That too is something on which Hove and his Chamber Ensemble can set their sights. Besides the program’s innovative Jazz-Notated tunes, other tracks confirm the band members’ skills. There’s a cinematic face-off between syncopated fiddles and plunger trumpet on “Inversion” and a meandering sound trail that smashes into riffing polyphony on “Tetrahedron” as a crunching bass and drum rhythm collide with a heraldic trumpet solo, as the 10 players vamp to the finale.

Arrangements and compositions for the octet take on more of a variable coloration in Scandinavia than in the New World as these CDs demonstrate Individually lengthier than Hove’s, Nevrin’s tunes are also more compartmentalized. The introductory “fxbge” for instance appears most concerned with electronically affiliated textural development when wiggling and buzzing spiccato string and horn snarls intersect most of the way through, until xylophone resonation and drum crackles kick in to create a percussive exposition. This musical assurance seeps into the subsequent “15:8-c”, a processional tune that is mellow and mercurial at the same time. This is the result of framing the theme alongside reverb from Österstam’s drumming, watery reed whistles and cries from Johansson and a further push from Nevrin, whose keyboard takes the form of decorative Celeste-like coloring at points, but mostly uses propulsive mellotron-like forward thrusts.

Modifying the expected output of most of the instruments throughout, the innate friction among orchestra-like sections is used for counterpoint not conflict. For instance “#13.z” manages to blend split tone catcalls, ringing metal and jackhammer-like textures into a narrative, which if not pastoral is at least pleasant and prominent. Always searching for the perfect chord, the tunes give each of the players enough leeway to explore the sounds, whether microtonally, dissonance or straight-ahead tropes are needed. The final “Spkkr” confirms this as Lønning’s gurgling grace notes spend just enough time going back and forth in front of plinking violin, viola and cello variation as the bass and drum keep the bottom chromatic and animated.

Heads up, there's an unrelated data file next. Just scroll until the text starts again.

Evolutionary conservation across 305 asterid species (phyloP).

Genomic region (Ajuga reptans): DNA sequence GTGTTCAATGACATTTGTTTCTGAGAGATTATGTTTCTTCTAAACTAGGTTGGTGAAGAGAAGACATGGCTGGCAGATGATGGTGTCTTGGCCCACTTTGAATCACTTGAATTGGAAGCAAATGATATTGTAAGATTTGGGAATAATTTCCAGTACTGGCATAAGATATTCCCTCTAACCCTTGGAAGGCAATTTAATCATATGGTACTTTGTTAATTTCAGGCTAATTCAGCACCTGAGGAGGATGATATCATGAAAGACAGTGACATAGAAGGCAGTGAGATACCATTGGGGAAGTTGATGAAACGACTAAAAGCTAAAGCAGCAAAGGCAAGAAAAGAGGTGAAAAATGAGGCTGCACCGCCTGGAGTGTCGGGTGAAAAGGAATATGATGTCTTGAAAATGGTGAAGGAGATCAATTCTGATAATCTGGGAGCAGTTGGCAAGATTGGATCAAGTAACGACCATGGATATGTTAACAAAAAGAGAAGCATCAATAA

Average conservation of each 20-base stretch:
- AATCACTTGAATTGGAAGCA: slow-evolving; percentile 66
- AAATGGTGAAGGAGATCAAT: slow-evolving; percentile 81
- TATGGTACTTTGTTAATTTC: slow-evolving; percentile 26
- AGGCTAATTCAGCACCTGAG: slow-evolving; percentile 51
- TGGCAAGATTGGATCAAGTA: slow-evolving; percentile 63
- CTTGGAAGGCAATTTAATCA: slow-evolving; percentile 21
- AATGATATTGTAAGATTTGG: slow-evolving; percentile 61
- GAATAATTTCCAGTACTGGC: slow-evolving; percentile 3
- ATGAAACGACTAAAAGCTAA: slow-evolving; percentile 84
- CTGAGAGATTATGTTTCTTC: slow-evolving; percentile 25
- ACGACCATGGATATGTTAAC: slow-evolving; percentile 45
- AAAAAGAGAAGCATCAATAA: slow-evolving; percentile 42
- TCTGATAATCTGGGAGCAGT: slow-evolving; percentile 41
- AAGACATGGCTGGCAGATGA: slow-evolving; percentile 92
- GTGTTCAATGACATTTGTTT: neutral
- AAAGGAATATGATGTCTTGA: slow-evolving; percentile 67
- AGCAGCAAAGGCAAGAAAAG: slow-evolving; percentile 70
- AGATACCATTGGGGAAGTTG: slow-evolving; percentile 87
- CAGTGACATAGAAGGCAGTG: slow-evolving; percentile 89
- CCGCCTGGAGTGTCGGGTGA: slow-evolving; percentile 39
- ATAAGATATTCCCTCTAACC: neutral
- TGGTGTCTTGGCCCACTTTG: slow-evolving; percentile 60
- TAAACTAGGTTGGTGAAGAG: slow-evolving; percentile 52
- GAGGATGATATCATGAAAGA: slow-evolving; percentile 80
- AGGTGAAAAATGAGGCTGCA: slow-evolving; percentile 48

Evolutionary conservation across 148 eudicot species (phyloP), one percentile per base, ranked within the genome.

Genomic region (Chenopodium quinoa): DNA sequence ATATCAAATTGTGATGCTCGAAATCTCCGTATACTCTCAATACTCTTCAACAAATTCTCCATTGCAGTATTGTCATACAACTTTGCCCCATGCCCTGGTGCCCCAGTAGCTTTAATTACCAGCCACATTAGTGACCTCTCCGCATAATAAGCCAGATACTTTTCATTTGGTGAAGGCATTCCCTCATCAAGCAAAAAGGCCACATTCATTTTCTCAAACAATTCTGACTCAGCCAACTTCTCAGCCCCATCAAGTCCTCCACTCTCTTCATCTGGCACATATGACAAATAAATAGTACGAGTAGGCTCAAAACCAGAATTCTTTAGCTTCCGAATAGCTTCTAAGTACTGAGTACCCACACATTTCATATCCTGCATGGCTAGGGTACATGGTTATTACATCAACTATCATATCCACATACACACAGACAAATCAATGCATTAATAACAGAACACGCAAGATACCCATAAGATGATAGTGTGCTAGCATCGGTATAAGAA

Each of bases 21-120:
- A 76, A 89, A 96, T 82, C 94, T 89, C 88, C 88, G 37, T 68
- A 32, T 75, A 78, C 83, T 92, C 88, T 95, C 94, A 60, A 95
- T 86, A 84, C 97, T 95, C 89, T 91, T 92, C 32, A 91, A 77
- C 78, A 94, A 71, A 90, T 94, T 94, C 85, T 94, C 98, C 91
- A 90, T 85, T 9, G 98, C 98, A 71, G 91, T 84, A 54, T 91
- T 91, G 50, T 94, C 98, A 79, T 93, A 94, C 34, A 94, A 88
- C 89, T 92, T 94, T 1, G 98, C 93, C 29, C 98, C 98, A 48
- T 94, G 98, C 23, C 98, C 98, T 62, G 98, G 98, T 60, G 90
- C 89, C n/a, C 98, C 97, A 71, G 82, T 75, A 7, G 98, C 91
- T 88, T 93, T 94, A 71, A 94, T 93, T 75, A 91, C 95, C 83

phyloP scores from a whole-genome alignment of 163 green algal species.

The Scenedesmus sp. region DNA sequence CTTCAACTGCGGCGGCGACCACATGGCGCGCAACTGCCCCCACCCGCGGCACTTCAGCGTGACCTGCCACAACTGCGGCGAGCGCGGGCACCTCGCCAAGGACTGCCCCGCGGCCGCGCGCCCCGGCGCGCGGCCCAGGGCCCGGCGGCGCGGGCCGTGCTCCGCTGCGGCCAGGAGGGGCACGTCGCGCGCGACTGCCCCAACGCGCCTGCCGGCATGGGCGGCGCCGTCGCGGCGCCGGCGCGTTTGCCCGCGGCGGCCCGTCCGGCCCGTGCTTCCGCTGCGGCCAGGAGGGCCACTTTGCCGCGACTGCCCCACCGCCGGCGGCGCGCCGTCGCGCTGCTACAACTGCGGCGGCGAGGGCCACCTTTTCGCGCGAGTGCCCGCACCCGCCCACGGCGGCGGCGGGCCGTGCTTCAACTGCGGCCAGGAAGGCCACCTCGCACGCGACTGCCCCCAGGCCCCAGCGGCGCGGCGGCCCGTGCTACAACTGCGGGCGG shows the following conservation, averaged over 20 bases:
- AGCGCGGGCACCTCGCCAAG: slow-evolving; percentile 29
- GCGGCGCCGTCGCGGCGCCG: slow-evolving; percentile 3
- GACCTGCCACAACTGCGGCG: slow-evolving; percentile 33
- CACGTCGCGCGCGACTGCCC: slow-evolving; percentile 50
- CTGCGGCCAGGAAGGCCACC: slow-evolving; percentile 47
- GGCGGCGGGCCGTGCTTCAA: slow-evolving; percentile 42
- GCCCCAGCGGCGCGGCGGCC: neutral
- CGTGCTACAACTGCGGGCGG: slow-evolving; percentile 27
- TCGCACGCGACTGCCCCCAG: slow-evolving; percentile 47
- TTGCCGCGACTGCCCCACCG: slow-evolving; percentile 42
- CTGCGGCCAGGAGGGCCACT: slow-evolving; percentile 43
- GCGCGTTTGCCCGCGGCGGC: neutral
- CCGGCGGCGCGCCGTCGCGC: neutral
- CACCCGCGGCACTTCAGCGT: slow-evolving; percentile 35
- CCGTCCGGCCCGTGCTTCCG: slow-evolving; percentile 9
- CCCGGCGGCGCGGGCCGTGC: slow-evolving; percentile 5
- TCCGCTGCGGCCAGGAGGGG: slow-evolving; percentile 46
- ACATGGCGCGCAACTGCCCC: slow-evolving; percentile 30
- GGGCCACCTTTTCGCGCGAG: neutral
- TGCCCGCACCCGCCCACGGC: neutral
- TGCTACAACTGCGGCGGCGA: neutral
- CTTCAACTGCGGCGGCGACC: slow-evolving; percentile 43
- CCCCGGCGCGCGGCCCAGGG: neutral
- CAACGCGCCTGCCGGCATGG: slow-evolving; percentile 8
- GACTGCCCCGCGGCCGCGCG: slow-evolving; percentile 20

Judging from CDs like these it’s evident that no matter what it’s called the admixture of improvised and notated concepts still has a place in forward-looking music.

—Ken Waxman

Track Listing: Polygon: 1. Tessellation 2. Fractured 3. Polygon 4, Morse Code 5. Metal Clouds 6. Inversion 7. Tetrahedron 8. Drift (re: synthesis II) 9. Octagon

Personnel: Polygon: Andy King (trumpet); Erik Hove (alto saxophone, clarinet, flute); Anna Webber (flute, alto flute): Krista Martynes (clarinet, bass clarinet); Krisjana Thorsteinson (oboe); Kate Bevan-Baker (violin); Jean René (viola); Jane Chan (cello); Remi-Jean Leblanc (bass) and Evan Tighe (drums)

Track Listing: Revoid: 1. fxbge 2. 15:8-c 3. #13.z 4. A+psg/ 5. Spkkr

Personnel: Revoid: Eivind Lønning (trumpet); Per Texas Johansson (tenor saxophone and clarinet); Klas Nevrin (piano, keyboards); Anna Lindal and Katt Hernandez (violin); Audrey Chen (cello, voice); Vilhelm Bromander (bass) and Ricard Österstam (drums, percussion)